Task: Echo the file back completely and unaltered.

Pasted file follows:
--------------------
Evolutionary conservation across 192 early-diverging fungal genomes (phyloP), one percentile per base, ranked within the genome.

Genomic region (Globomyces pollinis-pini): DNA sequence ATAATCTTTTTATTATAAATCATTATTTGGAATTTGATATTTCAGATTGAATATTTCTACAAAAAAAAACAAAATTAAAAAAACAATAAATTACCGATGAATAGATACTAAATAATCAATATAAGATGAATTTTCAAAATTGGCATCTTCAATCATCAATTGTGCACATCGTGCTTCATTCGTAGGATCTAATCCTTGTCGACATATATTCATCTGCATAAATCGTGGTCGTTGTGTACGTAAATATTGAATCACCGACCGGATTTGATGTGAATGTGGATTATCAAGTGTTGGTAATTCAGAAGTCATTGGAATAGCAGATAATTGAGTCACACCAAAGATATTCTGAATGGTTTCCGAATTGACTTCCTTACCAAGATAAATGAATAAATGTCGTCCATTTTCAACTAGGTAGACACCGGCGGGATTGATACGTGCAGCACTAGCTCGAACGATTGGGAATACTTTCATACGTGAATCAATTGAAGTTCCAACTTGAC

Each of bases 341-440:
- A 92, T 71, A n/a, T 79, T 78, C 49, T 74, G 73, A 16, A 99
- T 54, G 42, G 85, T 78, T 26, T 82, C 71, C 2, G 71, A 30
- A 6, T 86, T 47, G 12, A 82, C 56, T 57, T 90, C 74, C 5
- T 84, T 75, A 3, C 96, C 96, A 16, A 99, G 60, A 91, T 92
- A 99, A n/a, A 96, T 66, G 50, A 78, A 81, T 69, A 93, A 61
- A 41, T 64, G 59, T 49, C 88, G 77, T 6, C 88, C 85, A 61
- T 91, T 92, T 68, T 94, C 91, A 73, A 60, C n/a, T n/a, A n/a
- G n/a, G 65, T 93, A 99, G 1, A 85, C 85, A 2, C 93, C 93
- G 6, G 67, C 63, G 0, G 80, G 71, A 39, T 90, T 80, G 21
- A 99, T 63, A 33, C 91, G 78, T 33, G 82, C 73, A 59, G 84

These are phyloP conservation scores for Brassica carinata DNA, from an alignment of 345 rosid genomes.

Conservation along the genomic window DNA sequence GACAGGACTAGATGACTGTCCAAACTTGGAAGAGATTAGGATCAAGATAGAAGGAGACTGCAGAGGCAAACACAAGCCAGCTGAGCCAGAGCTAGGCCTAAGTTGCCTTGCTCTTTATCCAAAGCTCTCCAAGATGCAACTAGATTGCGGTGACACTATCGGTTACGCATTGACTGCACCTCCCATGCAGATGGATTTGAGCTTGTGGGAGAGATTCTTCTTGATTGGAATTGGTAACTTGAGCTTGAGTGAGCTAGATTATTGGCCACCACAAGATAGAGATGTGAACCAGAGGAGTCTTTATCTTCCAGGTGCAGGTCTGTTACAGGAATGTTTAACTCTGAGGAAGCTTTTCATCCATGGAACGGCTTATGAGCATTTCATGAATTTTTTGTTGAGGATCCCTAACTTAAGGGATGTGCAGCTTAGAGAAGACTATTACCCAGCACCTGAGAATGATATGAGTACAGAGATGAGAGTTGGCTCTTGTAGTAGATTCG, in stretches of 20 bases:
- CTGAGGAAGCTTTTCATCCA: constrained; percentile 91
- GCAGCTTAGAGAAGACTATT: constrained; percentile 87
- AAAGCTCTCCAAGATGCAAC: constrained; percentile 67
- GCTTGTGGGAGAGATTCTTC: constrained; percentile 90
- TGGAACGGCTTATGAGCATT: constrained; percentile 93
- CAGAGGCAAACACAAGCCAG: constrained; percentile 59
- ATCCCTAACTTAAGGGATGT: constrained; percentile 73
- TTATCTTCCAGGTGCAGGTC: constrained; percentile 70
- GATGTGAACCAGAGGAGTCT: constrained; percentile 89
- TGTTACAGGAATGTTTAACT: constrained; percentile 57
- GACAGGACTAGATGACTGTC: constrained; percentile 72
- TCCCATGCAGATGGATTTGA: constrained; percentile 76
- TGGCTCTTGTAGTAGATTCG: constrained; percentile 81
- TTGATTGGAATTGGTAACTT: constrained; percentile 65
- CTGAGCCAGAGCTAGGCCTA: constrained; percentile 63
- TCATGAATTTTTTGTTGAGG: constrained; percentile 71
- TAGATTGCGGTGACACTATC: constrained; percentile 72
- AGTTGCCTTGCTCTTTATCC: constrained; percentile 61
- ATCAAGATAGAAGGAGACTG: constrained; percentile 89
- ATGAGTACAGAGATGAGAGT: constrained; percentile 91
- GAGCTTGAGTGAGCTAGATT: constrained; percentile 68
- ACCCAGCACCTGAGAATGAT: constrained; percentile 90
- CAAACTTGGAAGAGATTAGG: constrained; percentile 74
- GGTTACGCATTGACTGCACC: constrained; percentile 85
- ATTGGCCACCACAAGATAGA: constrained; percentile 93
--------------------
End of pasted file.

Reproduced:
Evolutionary conservation across 192 early-diverging fungal genomes (phyloP), one percentile per base, ranked within the genome.

Genomic region (Globomyces pollinis-pini): DNA sequence ATAATCTTTTTATTATAAATCATTATTTGGAATTTGATATTTCAGATTGAATATTTCTACAAAAAAAAACAAAATTAAAAAAACAATAAATTACCGATGAATAGATACTAAATAATCAATATAAGATGAATTTTCAAAATTGGCATCTTCAATCATCAATTGTGCACATCGTGCTTCATTCGTAGGATCTAATCCTTGTCGACATATATTCATCTGCATAAATCGTGGTCGTTGTGTACGTAAATATTGAATCACCGACCGGATTTGATGTGAATGTGGATTATCAAGTGTTGGTAATTCAGAAGTCATTGGAATAGCAGATAATTGAGTCACACCAAAGATATTCTGAATGGTTTCCGAATTGACTTCCTTACCAAGATAAATGAATAAATGTCGTCCATTTTCAACTAGGTAGACACCGGCGGGATTGATACGTGCAGCACTAGCTCGAACGATTGGGAATACTTTCATACGTGAATCAATTGAAGTTCCAACTTGAC

Each of bases 341-440:
- A 92, T 71, A n/a, T 79, T 78, C 49, T 74, G 73, A 16, A 99
- T 54, G 42, G 85, T 78, T 26, T 82, C 71, C 2, G 71, A 30
- A 6, T 86, T 47, G 12, A 82, C 56, T 57, T 90, C 74, C 5
- T 84, T 75, A 3, C 96, C 96, A 16, A 99, G 60, A 91, T 92
- A 99, A n/a, A 96, T 66, G 50, A 78, A 81, T 69, A 93, A 61
- A 41, T 64, G 59, T 49, C 88, G 77, T 6, C 88, C 85, A 61
- T 91, T 92, T 68, T 94, C 91, A 73, A 60, C n/a, T n/a, A n/a
- G n/a, G 65, T 93, A 99, G 1, A 85, C 85, A 2, C 93, C 93
- G 6, G 67, C 63, G 0, G 80, G 71, A 39, T 90, T 80, G 21
- A 99, T 63, A 33, C 91, G 78, T 33, G 82, C 73, A 59, G 84

These are phyloP conservation scores for Brassica carinata DNA, from an alignment of 345 rosid genomes.

Conservation along the genomic window DNA sequence GACAGGACTAGATGACTGTCCAAACTTGGAAGAGATTAGGATCAAGATAGAAGGAGACTGCAGAGGCAAACACAAGCCAGCTGAGCCAGAGCTAGGCCTAAGTTGCCTTGCTCTTTATCCAAAGCTCTCCAAGATGCAACTAGATTGCGGTGACACTATCGGTTACGCATTGACTGCACCTCCCATGCAGATGGATTTGAGCTTGTGGGAGAGATTCTTCTTGATTGGAATTGGTAACTTGAGCTTGAGTGAGCTAGATTATTGGCCACCACAAGATAGAGATGTGAACCAGAGGAGTCTTTATCTTCCAGGTGCAGGTCTGTTACAGGAATGTTTAACTCTGAGGAAGCTTTTCATCCATGGAACGGCTTATGAGCATTTCATGAATTTTTTGTTGAGGATCCCTAACTTAAGGGATGTGCAGCTTAGAGAAGACTATTACCCAGCACCTGAGAATGATATGAGTACAGAGATGAGAGTTGGCTCTTGTAGTAGATTCG, in stretches of 20 bases:
- CTGAGGAAGCTTTTCATCCA: constrained; percentile 91
- GCAGCTTAGAGAAGACTATT: constrained; percentile 87
- AAAGCTCTCCAAGATGCAAC: constrained; percentile 67
- GCTTGTGGGAGAGATTCTTC: constrained; percentile 90
- TGGAACGGCTTATGAGCATT: constrained; percentile 93
- CAGAGGCAAACACAAGCCAG: constrained; percentile 59
- ATCCCTAACTTAAGGGATGT: constrained; percentile 73
- TTATCTTCCAGGTGCAGGTC: constrained; percentile 70
- GATGTGAACCAGAGGAGTCT: constrained; percentile 89
- TGTTACAGGAATGTTTAACT: constrained; percentile 57
- GACAGGACTAGATGACTGTC: constrained; percentile 72
- TCCCATGCAGATGGATTTGA: constrained; percentile 76
- TGGCTCTTGTAGTAGATTCG: constrained; percentile 81
- TTGATTGGAATTGGTAACTT: constrained; percentile 65
- CTGAGCCAGAGCTAGGCCTA: constrained; percentile 63
- TCATGAATTTTTTGTTGAGG: constrained; percentile 71
- TAGATTGCGGTGACACTATC: constrained; percentile 72
- AGTTGCCTTGCTCTTTATCC: constrained; percentile 61
- ATCAAGATAGAAGGAGACTG: constrained; percentile 89
- ATGAGTACAGAGATGAGAGT: constrained; percentile 91
- GAGCTTGAGTGAGCTAGATT: constrained; percentile 68
- ACCCAGCACCTGAGAATGAT: constrained; percentile 90
- CAAACTTGGAAGAGATTAGG: constrained; percentile 74
- GGTTACGCATTGACTGCACC: constrained; percentile 85
- ATTGGCCACCACAAGATAGA: constrained; percentile 93